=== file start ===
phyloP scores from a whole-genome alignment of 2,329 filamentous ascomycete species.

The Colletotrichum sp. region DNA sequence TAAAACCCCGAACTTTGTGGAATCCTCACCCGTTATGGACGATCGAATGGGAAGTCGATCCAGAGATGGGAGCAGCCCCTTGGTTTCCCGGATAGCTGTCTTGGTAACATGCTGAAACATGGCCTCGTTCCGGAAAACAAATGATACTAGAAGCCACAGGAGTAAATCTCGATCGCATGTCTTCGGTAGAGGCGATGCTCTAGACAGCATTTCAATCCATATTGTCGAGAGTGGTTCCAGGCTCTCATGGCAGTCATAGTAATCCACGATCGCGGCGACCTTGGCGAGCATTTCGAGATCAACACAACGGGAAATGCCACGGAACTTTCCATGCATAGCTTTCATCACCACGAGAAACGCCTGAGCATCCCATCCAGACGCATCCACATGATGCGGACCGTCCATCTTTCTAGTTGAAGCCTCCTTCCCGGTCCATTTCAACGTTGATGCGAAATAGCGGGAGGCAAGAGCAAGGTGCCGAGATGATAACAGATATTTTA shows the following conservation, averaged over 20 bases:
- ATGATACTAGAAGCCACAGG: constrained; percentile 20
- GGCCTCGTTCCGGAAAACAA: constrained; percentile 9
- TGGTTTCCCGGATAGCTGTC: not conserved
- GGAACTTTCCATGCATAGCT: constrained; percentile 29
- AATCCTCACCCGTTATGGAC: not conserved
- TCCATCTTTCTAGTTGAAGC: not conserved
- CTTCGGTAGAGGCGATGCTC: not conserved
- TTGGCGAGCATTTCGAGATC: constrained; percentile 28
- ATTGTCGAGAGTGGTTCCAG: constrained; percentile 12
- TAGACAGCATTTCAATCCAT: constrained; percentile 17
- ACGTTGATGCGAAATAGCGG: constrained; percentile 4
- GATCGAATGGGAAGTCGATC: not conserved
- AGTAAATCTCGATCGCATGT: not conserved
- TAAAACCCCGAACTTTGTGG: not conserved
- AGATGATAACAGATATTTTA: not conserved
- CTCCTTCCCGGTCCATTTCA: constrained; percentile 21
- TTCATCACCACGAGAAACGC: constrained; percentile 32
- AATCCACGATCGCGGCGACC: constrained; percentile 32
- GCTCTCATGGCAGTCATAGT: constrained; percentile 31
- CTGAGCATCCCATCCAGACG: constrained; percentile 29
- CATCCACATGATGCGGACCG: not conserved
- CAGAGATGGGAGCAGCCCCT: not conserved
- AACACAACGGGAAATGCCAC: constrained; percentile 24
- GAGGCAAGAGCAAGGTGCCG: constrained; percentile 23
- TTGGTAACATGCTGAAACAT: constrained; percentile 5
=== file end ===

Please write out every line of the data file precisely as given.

phyloP scores from a whole-genome alignment of 2,329 filamentous ascomycete species.

The Colletotrichum sp. region DNA sequence TAAAACCCCGAACTTTGTGGAATCCTCACCCGTTATGGACGATCGAATGGGAAGTCGATCCAGAGATGGGAGCAGCCCCTTGGTTTCCCGGATAGCTGTCTTGGTAACATGCTGAAACATGGCCTCGTTCCGGAAAACAAATGATACTAGAAGCCACAGGAGTAAATCTCGATCGCATGTCTTCGGTAGAGGCGATGCTCTAGACAGCATTTCAATCCATATTGTCGAGAGTGGTTCCAGGCTCTCATGGCAGTCATAGTAATCCACGATCGCGGCGACCTTGGCGAGCATTTCGAGATCAACACAACGGGAAATGCCACGGAACTTTCCATGCATAGCTTTCATCACCACGAGAAACGCCTGAGCATCCCATCCAGACGCATCCACATGATGCGGACCGTCCATCTTTCTAGTTGAAGCCTCCTTCCCGGTCCATTTCAACGTTGATGCGAAATAGCGGGAGGCAAGAGCAAGGTGCCGAGATGATAACAGATATTTTA shows the following conservation, averaged over 20 bases:
- ATGATACTAGAAGCCACAGG: constrained; percentile 20
- GGCCTCGTTCCGGAAAACAA: constrained; percentile 9
- TGGTTTCCCGGATAGCTGTC: not conserved
- GGAACTTTCCATGCATAGCT: constrained; percentile 29
- AATCCTCACCCGTTATGGAC: not conserved
- TCCATCTTTCTAGTTGAAGC: not conserved
- CTTCGGTAGAGGCGATGCTC: not conserved
- TTGGCGAGCATTTCGAGATC: constrained; percentile 28
- ATTGTCGAGAGTGGTTCCAG: constrained; percentile 12
- TAGACAGCATTTCAATCCAT: constrained; percentile 17
- ACGTTGATGCGAAATAGCGG: constrained; percentile 4
- GATCGAATGGGAAGTCGATC: not conserved
- AGTAAATCTCGATCGCATGT: not conserved
- TAAAACCCCGAACTTTGTGG: not conserved
- AGATGATAACAGATATTTTA: not conserved
- CTCCTTCCCGGTCCATTTCA: constrained; percentile 21
- TTCATCACCACGAGAAACGC: constrained; percentile 32
- AATCCACGATCGCGGCGACC: constrained; percentile 32
- GCTCTCATGGCAGTCATAGT: constrained; percentile 31
- CTGAGCATCCCATCCAGACG: constrained; percentile 29
- CATCCACATGATGCGGACCG: not conserved
- CAGAGATGGGAGCAGCCCCT: not conserved
- AACACAACGGGAAATGCCAC: constrained; percentile 24
- GAGGCAAGAGCAAGGTGCCG: constrained; percentile 23
- TTGGTAACATGCTGAAACAT: constrained; percentile 5